Jim Collins is the coauthor of Built to Last: Successful Habits of Visionary Companies. Formerly a lecturer at the Stanford Graduate School of Business, he jettisoned a traditional academic career in order to chart his own path. Today, he operates a management research laboratory in Boulder, Colorado. Previously, Collins held positions at McKinsey & Company and Hewlett-Packard.

Morten T. Hansen is a management professor at the University of California, Berkeley (School of Information), and at INSEAD. Formerly a professor at Harvard Business School, Morten holds a PhD from Stanford Graduate School of Business, where he was a Fulbright scholar. He is the author of Collaboration and the winner of the Administrative Science Quarterly Award for exceptional contributions to the field of organization studies. Previously a manager with the Boston Consulting Group, Morten consults and gives talks for companies worldwide.

For additional training on this topic, consider these AMA seminars:
*Managing Chaos: Tools to Set Priorities and Make Decisions Under Pressure
*Managing Chaos: Dynamic Time Management, Recall, Reading and Stress Management Skills for Administrative Professionals
*Confronting the Tough Stuff: Management Skills for Supervisors

To learn more, read these AMACOM Books:
*Leading at the Edge, by Dennis N. T. Perkins, Margaret P. Holtman, Paul R. Kessler, Catherine McCarthy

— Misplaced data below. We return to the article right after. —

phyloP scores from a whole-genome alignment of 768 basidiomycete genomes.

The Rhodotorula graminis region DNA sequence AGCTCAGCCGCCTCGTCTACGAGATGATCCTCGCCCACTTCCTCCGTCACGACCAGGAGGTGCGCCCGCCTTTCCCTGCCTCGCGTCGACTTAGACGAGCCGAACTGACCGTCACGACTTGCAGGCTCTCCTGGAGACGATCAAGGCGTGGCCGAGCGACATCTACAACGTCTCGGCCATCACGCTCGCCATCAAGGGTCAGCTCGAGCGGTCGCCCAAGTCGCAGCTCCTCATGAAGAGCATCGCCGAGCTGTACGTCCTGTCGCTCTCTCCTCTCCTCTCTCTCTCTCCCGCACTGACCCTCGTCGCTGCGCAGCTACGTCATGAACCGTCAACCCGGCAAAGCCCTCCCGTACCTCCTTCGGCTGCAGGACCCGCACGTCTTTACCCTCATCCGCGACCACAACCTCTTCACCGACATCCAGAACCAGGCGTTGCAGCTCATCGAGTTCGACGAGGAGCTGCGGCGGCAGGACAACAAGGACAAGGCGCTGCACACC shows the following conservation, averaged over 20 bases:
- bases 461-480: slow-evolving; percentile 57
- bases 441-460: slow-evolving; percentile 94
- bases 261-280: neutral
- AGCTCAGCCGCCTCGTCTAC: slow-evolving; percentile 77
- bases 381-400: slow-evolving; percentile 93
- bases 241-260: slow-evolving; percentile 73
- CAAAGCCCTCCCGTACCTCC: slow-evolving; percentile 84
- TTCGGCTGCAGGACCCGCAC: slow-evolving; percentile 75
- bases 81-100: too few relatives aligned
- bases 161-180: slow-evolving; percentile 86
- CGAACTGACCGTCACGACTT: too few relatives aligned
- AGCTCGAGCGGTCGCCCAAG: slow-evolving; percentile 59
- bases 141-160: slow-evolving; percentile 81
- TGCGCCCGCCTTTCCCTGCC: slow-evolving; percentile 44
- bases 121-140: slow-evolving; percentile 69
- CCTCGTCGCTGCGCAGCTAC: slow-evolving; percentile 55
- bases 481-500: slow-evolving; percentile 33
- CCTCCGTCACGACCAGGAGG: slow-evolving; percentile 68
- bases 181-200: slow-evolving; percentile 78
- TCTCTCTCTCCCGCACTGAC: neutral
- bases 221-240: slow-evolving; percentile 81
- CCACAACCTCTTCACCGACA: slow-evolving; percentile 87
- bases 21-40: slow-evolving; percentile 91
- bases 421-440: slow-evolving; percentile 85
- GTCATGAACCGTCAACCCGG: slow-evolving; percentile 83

*Breakthrough!, by Paul Kurnit, Steve Lance

 

Jane Jordan on Managing Media Through a Crisis

Protecting Your Assets in the Digital Age

April 20, 2012 / Podcast # 12-08

Jane Jordan

Jane Jordan, author of the book The Four Stages of Highly Effective Crisis Management says that every company should have a crisis communication plan. With the development of social media and new forms of immediate communication, it is even more important than ever. What was once the province of professional reporters is now free and available to everyone. Regardless of a company’s preferred talking points, anyone can hit “post” instantly, as there are fewer and fewer communication boundaries. However, if you have a plan, Jane says it’s possible to be prepared and successfully manage a communication crisis as in the cases involving the Red Cross or BP.